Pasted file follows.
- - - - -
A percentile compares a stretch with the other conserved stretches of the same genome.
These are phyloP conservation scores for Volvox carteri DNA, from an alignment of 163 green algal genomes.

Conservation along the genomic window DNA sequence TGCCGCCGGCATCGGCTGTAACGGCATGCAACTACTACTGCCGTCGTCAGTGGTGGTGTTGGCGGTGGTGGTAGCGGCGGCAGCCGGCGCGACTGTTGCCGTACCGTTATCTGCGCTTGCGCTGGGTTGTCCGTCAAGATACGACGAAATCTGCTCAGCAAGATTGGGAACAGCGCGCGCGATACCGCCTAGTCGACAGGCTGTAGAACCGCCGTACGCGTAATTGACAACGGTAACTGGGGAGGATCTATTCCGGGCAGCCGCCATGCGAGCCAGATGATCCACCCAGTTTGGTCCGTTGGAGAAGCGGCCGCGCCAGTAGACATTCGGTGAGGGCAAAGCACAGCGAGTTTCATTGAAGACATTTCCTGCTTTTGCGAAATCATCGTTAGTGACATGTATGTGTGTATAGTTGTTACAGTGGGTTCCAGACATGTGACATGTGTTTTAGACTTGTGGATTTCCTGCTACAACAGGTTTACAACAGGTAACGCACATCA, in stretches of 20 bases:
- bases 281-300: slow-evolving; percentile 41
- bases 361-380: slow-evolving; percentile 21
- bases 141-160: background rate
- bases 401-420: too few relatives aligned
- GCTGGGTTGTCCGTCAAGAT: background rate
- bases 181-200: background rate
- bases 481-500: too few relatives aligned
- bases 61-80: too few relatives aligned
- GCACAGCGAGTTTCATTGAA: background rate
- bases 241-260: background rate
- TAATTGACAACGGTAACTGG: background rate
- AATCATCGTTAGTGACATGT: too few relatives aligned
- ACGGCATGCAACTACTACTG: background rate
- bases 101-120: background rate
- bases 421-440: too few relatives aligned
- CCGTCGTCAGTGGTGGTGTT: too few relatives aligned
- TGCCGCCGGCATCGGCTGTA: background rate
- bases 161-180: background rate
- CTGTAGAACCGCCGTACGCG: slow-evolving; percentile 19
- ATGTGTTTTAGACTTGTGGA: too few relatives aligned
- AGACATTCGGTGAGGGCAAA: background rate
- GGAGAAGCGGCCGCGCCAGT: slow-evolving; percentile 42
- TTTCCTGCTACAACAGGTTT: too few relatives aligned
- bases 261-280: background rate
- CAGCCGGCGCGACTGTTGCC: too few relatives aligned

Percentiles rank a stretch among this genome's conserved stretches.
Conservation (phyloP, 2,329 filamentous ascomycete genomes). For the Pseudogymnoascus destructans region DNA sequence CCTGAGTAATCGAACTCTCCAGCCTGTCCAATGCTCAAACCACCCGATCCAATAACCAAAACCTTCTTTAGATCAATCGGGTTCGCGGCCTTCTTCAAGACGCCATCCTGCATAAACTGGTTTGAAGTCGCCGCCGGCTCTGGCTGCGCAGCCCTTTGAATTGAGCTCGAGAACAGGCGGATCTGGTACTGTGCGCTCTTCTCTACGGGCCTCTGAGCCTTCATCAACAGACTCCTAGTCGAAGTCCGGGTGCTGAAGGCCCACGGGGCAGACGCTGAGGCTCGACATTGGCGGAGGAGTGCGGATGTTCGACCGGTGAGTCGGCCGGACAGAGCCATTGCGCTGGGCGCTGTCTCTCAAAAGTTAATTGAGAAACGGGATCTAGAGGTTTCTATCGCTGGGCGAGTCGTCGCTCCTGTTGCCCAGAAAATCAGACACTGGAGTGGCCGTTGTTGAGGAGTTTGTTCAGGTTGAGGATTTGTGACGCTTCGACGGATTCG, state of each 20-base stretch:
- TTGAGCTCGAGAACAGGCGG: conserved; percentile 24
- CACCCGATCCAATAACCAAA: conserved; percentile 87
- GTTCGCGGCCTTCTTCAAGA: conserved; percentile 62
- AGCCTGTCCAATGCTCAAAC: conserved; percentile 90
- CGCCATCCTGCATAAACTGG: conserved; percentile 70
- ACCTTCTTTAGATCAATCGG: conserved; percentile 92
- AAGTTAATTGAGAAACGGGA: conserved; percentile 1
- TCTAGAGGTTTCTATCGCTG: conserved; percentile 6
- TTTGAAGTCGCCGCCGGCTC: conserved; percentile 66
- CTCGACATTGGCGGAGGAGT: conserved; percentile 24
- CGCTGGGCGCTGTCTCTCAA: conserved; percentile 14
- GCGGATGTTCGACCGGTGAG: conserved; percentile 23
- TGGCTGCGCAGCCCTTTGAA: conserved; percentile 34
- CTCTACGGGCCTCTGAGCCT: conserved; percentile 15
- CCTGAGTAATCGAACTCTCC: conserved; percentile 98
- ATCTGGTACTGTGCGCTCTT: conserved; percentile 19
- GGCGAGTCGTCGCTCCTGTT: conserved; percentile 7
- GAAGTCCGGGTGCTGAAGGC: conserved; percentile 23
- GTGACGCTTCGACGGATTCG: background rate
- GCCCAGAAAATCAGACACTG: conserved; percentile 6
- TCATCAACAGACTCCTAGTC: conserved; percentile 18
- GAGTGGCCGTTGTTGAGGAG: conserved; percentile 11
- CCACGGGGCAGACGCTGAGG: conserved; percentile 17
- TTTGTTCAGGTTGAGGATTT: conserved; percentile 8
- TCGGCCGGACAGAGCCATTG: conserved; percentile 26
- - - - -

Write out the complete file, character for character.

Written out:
A percentile compares a stretch with the other conserved stretches of the same genome.
These are phyloP conservation scores for Volvox carteri DNA, from an alignment of 163 green algal genomes.

Conservation along the genomic window DNA sequence TGCCGCCGGCATCGGCTGTAACGGCATGCAACTACTACTGCCGTCGTCAGTGGTGGTGTTGGCGGTGGTGGTAGCGGCGGCAGCCGGCGCGACTGTTGCCGTACCGTTATCTGCGCTTGCGCTGGGTTGTCCGTCAAGATACGACGAAATCTGCTCAGCAAGATTGGGAACAGCGCGCGCGATACCGCCTAGTCGACAGGCTGTAGAACCGCCGTACGCGTAATTGACAACGGTAACTGGGGAGGATCTATTCCGGGCAGCCGCCATGCGAGCCAGATGATCCACCCAGTTTGGTCCGTTGGAGAAGCGGCCGCGCCAGTAGACATTCGGTGAGGGCAAAGCACAGCGAGTTTCATTGAAGACATTTCCTGCTTTTGCGAAATCATCGTTAGTGACATGTATGTGTGTATAGTTGTTACAGTGGGTTCCAGACATGTGACATGTGTTTTAGACTTGTGGATTTCCTGCTACAACAGGTTTACAACAGGTAACGCACATCA, in stretches of 20 bases:
- bases 281-300: slow-evolving; percentile 41
- bases 361-380: slow-evolving; percentile 21
- bases 141-160: background rate
- bases 401-420: too few relatives aligned
- GCTGGGTTGTCCGTCAAGAT: background rate
- bases 181-200: background rate
- bases 481-500: too few relatives aligned
- bases 61-80: too few relatives aligned
- GCACAGCGAGTTTCATTGAA: background rate
- bases 241-260: background rate
- TAATTGACAACGGTAACTGG: background rate
- AATCATCGTTAGTGACATGT: too few relatives aligned
- ACGGCATGCAACTACTACTG: background rate
- bases 101-120: background rate
- bases 421-440: too few relatives aligned
- CCGTCGTCAGTGGTGGTGTT: too few relatives aligned
- TGCCGCCGGCATCGGCTGTA: background rate
- bases 161-180: background rate
- CTGTAGAACCGCCGTACGCG: slow-evolving; percentile 19
- ATGTGTTTTAGACTTGTGGA: too few relatives aligned
- AGACATTCGGTGAGGGCAAA: background rate
- GGAGAAGCGGCCGCGCCAGT: slow-evolving; percentile 42
- TTTCCTGCTACAACAGGTTT: too few relatives aligned
- bases 261-280: background rate
- CAGCCGGCGCGACTGTTGCC: too few relatives aligned

Percentiles rank a stretch among this genome's conserved stretches.
Conservation (phyloP, 2,329 filamentous ascomycete genomes). For the Pseudogymnoascus destructans region DNA sequence CCTGAGTAATCGAACTCTCCAGCCTGTCCAATGCTCAAACCACCCGATCCAATAACCAAAACCTTCTTTAGATCAATCGGGTTCGCGGCCTTCTTCAAGACGCCATCCTGCATAAACTGGTTTGAAGTCGCCGCCGGCTCTGGCTGCGCAGCCCTTTGAATTGAGCTCGAGAACAGGCGGATCTGGTACTGTGCGCTCTTCTCTACGGGCCTCTGAGCCTTCATCAACAGACTCCTAGTCGAAGTCCGGGTGCTGAAGGCCCACGGGGCAGACGCTGAGGCTCGACATTGGCGGAGGAGTGCGGATGTTCGACCGGTGAGTCGGCCGGACAGAGCCATTGCGCTGGGCGCTGTCTCTCAAAAGTTAATTGAGAAACGGGATCTAGAGGTTTCTATCGCTGGGCGAGTCGTCGCTCCTGTTGCCCAGAAAATCAGACACTGGAGTGGCCGTTGTTGAGGAGTTTGTTCAGGTTGAGGATTTGTGACGCTTCGACGGATTCG, state of each 20-base stretch:
- TTGAGCTCGAGAACAGGCGG: conserved; percentile 24
- CACCCGATCCAATAACCAAA: conserved; percentile 87
- GTTCGCGGCCTTCTTCAAGA: conserved; percentile 62
- AGCCTGTCCAATGCTCAAAC: conserved; percentile 90
- CGCCATCCTGCATAAACTGG: conserved; percentile 70
- ACCTTCTTTAGATCAATCGG: conserved; percentile 92
- AAGTTAATTGAGAAACGGGA: conserved; percentile 1
- TCTAGAGGTTTCTATCGCTG: conserved; percentile 6
- TTTGAAGTCGCCGCCGGCTC: conserved; percentile 66
- CTCGACATTGGCGGAGGAGT: conserved; percentile 24
- CGCTGGGCGCTGTCTCTCAA: conserved; percentile 14
- GCGGATGTTCGACCGGTGAG: conserved; percentile 23
- TGGCTGCGCAGCCCTTTGAA: conserved; percentile 34
- CTCTACGGGCCTCTGAGCCT: conserved; percentile 15
- CCTGAGTAATCGAACTCTCC: conserved; percentile 98
- ATCTGGTACTGTGCGCTCTT: conserved; percentile 19
- GGCGAGTCGTCGCTCCTGTT: conserved; percentile 7
- GAAGTCCGGGTGCTGAAGGC: conserved; percentile 23
- GTGACGCTTCGACGGATTCG: background rate
- GCCCAGAAAATCAGACACTG: conserved; percentile 6
- TCATCAACAGACTCCTAGTC: conserved; percentile 18
- GAGTGGCCGTTGTTGAGGAG: conserved; percentile 11
- CCACGGGGCAGACGCTGAGG: conserved; percentile 17
- TTTGTTCAGGTTGAGGATTT: conserved; percentile 8
- TCGGCCGGACAGAGCCATTG: conserved; percentile 26